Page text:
In the Spring 2002 issue of the International Journal of Intelligence and Counterintelligence, Robert D. Chapman shared a little history that explains some of our intelligence failures prior to 9-11. (Chapman is a retired CIA operations officer with covert experience.
"Back in the Cold War, a deep terrorist penetration agent reported that an (unidentified) commercial airliner was going to be hijacked. We knew if we blew the whistle, this valuable one-in-ten thousand agent would be blow sky-high."
The agency decided that they would only intervene if an American citizen was on board. None were and the plane was hijacked.
"Several years later a congressional oversight committee heard about the incident and reamed the agency until it hurt, "
Going forward, the agency would not have the option to protect an agent in this way. This could explain why we have a hard time getting inside the terror network.
Chapman also reminds us of the post-Watergate fallout:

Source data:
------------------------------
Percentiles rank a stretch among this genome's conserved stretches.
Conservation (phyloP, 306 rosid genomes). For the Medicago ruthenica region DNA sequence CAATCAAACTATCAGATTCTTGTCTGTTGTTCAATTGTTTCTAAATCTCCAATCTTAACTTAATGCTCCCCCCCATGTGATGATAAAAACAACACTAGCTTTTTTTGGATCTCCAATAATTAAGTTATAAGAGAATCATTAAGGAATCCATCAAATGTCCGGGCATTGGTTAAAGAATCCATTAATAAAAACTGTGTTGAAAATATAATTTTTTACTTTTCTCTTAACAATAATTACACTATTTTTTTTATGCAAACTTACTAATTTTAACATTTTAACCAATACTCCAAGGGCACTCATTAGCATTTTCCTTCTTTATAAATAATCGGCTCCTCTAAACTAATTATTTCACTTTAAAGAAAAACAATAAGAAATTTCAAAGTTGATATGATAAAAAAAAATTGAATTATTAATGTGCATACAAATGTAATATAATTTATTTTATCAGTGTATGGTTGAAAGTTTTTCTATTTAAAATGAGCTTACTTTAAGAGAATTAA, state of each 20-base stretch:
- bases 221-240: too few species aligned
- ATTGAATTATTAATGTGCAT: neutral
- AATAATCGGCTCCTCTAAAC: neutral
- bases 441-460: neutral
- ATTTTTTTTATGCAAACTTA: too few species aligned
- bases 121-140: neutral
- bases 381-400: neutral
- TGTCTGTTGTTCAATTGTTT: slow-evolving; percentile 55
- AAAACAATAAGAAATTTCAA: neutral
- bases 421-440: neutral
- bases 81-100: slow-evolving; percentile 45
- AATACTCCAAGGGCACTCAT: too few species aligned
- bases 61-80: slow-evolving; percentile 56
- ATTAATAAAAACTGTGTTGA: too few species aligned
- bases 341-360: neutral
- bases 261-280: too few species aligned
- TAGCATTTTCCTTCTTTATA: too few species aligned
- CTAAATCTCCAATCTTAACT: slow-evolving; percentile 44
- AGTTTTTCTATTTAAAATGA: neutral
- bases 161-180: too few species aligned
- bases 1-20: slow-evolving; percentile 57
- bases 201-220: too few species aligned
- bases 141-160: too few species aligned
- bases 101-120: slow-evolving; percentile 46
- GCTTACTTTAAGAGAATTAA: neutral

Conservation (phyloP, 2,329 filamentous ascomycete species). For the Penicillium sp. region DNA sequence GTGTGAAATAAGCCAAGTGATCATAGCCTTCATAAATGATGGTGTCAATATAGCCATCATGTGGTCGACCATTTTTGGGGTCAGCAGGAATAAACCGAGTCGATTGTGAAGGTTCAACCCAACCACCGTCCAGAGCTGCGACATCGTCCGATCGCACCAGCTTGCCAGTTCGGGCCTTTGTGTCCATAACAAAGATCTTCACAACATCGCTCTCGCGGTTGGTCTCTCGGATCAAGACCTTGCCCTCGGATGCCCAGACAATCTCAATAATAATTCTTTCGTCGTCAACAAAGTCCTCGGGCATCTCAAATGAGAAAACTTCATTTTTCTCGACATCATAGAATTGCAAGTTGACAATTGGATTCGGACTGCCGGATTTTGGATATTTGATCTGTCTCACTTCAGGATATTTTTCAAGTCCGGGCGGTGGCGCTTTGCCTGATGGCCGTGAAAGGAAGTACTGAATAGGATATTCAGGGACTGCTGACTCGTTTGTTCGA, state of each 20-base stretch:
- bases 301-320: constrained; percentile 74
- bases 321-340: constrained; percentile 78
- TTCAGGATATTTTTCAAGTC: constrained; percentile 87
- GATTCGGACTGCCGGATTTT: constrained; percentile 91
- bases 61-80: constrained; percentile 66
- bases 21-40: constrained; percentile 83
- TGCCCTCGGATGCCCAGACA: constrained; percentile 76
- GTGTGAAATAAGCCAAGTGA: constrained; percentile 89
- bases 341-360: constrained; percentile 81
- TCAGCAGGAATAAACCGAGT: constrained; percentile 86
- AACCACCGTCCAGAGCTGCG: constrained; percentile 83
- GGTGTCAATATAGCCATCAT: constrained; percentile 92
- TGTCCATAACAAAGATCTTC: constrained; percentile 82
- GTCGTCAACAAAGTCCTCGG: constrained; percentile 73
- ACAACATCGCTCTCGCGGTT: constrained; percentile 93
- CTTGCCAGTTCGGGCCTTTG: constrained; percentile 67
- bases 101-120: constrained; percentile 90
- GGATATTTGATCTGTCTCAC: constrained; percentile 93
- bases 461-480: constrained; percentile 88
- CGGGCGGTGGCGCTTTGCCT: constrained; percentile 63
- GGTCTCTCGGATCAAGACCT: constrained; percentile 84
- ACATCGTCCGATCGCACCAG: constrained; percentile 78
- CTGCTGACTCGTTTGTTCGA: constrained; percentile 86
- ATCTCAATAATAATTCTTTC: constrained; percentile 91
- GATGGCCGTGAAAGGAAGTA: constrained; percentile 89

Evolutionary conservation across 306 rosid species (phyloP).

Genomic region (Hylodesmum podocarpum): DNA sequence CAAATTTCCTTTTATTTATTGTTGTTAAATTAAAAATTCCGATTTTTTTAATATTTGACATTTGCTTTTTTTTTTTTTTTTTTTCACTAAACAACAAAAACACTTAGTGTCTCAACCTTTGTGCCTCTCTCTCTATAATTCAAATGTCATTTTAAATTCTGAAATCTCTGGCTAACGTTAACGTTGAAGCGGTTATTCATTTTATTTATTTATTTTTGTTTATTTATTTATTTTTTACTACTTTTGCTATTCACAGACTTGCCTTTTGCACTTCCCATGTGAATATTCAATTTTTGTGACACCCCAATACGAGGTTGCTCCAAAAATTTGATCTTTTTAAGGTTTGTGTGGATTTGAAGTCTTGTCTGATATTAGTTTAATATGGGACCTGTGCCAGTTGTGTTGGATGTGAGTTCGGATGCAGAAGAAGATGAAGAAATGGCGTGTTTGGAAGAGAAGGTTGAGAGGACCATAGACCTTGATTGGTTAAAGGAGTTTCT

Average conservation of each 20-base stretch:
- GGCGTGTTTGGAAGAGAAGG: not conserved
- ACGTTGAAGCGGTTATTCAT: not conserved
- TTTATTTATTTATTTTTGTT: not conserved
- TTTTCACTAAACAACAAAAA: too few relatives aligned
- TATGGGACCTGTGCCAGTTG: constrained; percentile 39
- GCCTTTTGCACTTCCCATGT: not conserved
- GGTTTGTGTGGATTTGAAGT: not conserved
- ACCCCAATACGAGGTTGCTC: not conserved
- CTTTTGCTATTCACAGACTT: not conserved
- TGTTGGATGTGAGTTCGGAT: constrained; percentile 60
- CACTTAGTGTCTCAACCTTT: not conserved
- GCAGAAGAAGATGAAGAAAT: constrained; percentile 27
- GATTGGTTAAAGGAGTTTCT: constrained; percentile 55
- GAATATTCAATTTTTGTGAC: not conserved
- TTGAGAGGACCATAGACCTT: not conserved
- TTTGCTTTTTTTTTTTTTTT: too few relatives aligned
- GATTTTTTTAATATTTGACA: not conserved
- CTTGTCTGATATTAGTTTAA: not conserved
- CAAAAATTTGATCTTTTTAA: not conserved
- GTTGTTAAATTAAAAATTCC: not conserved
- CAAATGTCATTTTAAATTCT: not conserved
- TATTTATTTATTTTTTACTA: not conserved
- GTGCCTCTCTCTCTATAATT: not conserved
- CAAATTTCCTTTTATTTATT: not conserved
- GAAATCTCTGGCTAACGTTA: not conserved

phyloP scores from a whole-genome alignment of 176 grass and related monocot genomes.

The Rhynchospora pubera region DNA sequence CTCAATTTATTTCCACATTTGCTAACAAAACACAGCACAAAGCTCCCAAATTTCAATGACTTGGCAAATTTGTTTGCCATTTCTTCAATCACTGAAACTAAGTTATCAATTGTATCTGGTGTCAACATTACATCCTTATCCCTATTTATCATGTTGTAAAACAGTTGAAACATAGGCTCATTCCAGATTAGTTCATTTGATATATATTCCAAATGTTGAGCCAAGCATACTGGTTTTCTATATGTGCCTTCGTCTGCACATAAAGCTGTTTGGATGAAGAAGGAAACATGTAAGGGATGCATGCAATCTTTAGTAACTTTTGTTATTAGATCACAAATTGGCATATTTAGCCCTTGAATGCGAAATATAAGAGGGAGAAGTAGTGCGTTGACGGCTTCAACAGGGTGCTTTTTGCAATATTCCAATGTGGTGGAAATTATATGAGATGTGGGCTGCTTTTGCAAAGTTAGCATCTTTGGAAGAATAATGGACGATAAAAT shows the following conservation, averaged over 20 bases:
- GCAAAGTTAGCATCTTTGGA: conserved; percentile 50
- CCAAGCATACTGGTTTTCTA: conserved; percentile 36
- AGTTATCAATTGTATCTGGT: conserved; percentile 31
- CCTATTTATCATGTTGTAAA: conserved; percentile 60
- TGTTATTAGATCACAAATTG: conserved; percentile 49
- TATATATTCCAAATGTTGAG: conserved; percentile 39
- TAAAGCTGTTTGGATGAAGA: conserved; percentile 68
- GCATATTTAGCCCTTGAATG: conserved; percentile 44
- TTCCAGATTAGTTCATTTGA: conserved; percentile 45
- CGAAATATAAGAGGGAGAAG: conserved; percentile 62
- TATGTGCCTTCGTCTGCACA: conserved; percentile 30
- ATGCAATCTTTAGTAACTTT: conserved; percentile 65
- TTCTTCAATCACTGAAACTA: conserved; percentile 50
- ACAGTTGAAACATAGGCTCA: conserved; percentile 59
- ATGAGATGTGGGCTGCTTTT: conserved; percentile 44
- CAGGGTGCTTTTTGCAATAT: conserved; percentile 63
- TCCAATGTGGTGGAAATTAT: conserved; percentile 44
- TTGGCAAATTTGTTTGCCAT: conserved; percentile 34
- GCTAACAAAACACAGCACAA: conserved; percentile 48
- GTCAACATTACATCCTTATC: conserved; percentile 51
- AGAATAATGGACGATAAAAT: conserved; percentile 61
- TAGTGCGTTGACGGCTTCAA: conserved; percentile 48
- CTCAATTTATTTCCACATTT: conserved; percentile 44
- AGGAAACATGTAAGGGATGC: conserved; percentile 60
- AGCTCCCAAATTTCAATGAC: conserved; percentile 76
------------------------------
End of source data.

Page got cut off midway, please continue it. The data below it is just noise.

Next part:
"When the oversight committees learned of the Agency's support of the anti-Allende coup in Chile, there was hell to pay. Case officers following orders were threatened with criminal prosecution. To pay for their legal defense, homes were mortgaged and college nest-eggs robbed; good, competent officers quit over it. For an operation undertaken years before, they faced prosecution in an entirely different era."
CYA isn't always about avoiding embarrassment or advancing careers. Why would any young CIA officer take risks when he saw the punishment meted out to senior officers during the Church/Pike era?
In a similar vein, i have little sympathy for the pundits and nano-pundits calling for more aggressive special operations and condemning the military brass for timidity. When General Garrison displayed the old can-do spirit in Mogadishu, his career was destroyed because the operation turned into a public relations disaster.